The true hero is the person who knows what it means to sacrifice.
I have always made a distinction between bravery and courage. To my mind, bravery is an instinctive reaction. The person doesn't have time to think or weigh the pros and cons of a particular action; he simply acts. It is bravery that allows a person to dash into a burning house and save a little child, to run forward and snatch another out of harm's way. It is an instinctive, spur of the moment, emotionally based reaction. Courage, on the other hand, is something very different. Courage is a reasoned, rational decision, a decision made by someone who knows what will follow, the consequences of his choice and all that he stands to lose. And who chooses that way anyway. Because he believes in a greater good. Because he is willing to sacrifice what he most values, what he holds dear, for the sake of that higher good.
Because he lives for something larger than himself.
This is the person who makes books special for me. My favorite books all include this type of hero. He is rarer than you think. Many books resort to archetypal black and white depictions of their heroes. Many authors refuse to allow for reality. But there are those that do, those that depict exactly this kind of sacrifice. And it's reading those books that uplifts you, that raises you higher, that makes you realize that you believe in something more than yourself, that you too have a dream and that you too will make that sacrifice one day. Because this is who you want to be. This kind of true hero.
When did I encounter him first? It must have been McMurphy. Has there ever been a man like McMurphy? I love him through and through.
McMurphy is a con man. He is in it for himself. His every action focuses around himself; he is an egotistical, self-centered bastard who is in it for the money. That's what his actions say. That's even what he says. So for a while, he fights against the Big Nurse, against the Combine, but then he realizes that he is committed and that the patients were using him to fight their battle. So he gets cagey. He starts toeing the line. He does exactly what the Big Nurse wants. Because, in his words, "I don't mean nothing personal, you understand, buddies, but screw that noise. I want out of here just as much as the rest of you. I got just as much to lose hassling that old buzzard as you do" (Kesey 167).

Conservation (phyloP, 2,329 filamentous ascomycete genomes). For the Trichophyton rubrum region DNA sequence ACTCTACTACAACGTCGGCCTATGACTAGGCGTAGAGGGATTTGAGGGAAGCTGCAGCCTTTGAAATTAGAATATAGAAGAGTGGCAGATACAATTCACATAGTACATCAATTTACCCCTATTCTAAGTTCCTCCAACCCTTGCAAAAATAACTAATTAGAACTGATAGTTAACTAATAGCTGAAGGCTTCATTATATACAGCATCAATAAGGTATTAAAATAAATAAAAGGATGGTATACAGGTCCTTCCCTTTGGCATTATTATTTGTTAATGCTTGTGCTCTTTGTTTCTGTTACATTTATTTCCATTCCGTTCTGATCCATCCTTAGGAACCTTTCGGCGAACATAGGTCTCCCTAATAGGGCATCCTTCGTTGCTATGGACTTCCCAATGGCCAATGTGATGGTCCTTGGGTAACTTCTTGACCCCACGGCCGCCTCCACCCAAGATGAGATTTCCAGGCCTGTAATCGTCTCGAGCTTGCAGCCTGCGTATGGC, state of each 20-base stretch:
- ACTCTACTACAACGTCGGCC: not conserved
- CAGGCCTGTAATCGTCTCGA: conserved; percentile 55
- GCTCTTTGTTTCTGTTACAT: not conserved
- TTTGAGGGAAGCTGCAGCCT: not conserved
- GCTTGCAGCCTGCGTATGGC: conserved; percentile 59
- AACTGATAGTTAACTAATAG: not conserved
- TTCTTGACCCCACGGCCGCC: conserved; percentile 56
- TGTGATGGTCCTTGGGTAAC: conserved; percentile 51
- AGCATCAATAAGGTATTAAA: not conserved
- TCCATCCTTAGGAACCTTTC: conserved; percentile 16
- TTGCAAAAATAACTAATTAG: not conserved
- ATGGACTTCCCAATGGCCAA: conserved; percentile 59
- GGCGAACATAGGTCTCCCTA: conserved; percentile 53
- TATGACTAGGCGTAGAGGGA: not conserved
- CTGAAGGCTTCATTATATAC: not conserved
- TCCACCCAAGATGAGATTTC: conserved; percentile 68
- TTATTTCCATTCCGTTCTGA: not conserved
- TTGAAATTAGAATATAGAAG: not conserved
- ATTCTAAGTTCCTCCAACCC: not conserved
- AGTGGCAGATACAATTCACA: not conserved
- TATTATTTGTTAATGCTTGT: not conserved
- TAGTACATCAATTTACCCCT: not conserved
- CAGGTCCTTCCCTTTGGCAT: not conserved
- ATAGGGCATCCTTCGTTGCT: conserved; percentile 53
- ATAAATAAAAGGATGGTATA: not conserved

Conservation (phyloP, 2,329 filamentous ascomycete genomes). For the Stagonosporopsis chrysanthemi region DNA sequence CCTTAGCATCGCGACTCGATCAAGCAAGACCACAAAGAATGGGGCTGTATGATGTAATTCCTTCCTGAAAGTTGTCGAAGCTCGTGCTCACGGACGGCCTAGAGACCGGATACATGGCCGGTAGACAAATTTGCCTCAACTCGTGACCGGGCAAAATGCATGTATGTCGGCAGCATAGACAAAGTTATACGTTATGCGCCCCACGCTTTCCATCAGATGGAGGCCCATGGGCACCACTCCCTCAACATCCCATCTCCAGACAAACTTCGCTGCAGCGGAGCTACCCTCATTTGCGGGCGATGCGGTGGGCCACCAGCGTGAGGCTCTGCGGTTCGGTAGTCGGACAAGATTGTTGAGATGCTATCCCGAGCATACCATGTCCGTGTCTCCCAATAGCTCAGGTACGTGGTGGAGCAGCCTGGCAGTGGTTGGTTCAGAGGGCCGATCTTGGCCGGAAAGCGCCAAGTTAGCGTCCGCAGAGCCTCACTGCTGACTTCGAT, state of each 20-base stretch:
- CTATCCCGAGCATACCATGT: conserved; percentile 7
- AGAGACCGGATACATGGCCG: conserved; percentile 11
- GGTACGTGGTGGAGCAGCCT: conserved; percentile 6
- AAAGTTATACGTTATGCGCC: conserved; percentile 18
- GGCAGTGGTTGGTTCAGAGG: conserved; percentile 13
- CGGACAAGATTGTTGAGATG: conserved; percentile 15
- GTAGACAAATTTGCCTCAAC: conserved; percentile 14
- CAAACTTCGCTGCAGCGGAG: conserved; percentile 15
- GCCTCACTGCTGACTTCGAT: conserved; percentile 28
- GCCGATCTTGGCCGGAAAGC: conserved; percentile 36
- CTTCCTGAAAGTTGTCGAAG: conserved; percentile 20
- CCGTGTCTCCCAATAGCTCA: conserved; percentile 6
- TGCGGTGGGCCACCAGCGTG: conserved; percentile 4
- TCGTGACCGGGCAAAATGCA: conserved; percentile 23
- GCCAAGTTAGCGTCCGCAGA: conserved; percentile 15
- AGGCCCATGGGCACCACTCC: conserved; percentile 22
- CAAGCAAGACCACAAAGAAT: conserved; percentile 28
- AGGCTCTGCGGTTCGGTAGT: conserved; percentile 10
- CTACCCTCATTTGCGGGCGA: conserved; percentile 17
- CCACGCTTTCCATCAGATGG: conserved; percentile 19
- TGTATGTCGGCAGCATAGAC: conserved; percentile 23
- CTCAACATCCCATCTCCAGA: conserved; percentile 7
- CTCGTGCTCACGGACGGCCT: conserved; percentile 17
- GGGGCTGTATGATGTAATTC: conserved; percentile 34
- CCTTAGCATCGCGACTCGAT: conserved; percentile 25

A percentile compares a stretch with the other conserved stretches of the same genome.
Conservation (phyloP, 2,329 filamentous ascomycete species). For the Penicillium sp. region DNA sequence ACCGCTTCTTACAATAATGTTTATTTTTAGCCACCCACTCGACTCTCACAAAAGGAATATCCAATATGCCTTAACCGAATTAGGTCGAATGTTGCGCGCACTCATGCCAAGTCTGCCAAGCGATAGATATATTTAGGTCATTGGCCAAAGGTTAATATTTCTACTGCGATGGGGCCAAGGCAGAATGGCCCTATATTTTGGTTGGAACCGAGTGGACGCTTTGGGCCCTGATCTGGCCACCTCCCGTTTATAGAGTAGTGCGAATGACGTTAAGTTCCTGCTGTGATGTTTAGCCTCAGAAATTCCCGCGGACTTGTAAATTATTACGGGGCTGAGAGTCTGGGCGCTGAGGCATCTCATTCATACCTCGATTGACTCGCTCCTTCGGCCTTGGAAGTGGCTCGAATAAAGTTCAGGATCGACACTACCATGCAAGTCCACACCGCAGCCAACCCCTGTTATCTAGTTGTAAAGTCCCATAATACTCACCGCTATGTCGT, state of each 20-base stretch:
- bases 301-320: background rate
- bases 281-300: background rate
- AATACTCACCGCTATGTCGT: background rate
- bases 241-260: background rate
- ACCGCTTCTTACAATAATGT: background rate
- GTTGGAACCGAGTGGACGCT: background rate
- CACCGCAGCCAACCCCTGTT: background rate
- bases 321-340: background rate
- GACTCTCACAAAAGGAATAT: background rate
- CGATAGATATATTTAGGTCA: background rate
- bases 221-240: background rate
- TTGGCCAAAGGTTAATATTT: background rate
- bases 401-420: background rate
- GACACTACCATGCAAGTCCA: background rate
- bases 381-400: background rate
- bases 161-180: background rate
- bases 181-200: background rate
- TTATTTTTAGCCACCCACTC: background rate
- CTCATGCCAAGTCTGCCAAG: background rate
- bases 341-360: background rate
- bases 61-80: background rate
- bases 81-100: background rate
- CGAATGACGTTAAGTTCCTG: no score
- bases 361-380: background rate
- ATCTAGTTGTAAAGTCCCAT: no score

But that's when Harding sets him right and explains that McMurphy has more to lose than any of them. Because the majority of them aren't committed. And McMurphy gets quiet and then he gets angry. Because he can't understand how it's possible- how these men have been so beaten down, so hurt, are so emasculated-that they are here voluntarily. They're not even committed.
And this is when the great change occurs. It occurs slowly, subtly; change is always incremental. But McMurphy is no longer fighting for himself. Because he has absolutely nothing to gain from this- and everything to lose. No, now he is fighting for something greater than himself. He's fighting for their freedom, to help them, to build them up and set them free.